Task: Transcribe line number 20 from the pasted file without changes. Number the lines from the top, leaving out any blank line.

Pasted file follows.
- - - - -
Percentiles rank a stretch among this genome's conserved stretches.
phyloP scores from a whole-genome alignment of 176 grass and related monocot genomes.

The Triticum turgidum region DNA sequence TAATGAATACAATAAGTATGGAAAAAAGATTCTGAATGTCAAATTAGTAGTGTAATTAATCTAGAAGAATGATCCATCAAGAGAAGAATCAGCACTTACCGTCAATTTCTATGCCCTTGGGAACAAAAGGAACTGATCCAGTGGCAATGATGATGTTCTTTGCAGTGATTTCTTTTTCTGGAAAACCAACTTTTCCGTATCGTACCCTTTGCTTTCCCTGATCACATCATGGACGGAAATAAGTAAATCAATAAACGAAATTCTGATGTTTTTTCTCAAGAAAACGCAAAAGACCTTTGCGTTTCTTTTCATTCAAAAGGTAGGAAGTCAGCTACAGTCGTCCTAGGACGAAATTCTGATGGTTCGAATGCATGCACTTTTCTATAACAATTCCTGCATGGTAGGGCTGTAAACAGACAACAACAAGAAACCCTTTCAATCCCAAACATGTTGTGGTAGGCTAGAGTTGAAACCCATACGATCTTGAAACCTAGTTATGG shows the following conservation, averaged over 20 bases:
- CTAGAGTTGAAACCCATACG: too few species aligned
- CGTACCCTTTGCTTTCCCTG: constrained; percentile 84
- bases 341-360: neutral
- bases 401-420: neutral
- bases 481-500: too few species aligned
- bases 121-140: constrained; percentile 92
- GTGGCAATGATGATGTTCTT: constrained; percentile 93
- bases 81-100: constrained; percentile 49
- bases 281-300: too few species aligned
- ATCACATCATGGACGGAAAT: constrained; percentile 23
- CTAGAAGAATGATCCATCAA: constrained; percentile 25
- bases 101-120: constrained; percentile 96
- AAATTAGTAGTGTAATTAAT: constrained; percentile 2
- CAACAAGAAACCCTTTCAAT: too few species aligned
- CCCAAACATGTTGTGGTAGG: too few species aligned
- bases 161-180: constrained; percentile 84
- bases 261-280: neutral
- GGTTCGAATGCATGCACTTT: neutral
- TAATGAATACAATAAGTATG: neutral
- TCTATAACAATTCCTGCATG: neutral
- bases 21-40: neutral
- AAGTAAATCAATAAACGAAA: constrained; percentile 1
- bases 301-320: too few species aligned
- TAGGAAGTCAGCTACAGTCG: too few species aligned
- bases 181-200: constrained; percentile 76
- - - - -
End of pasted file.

- bases 261-280: neutral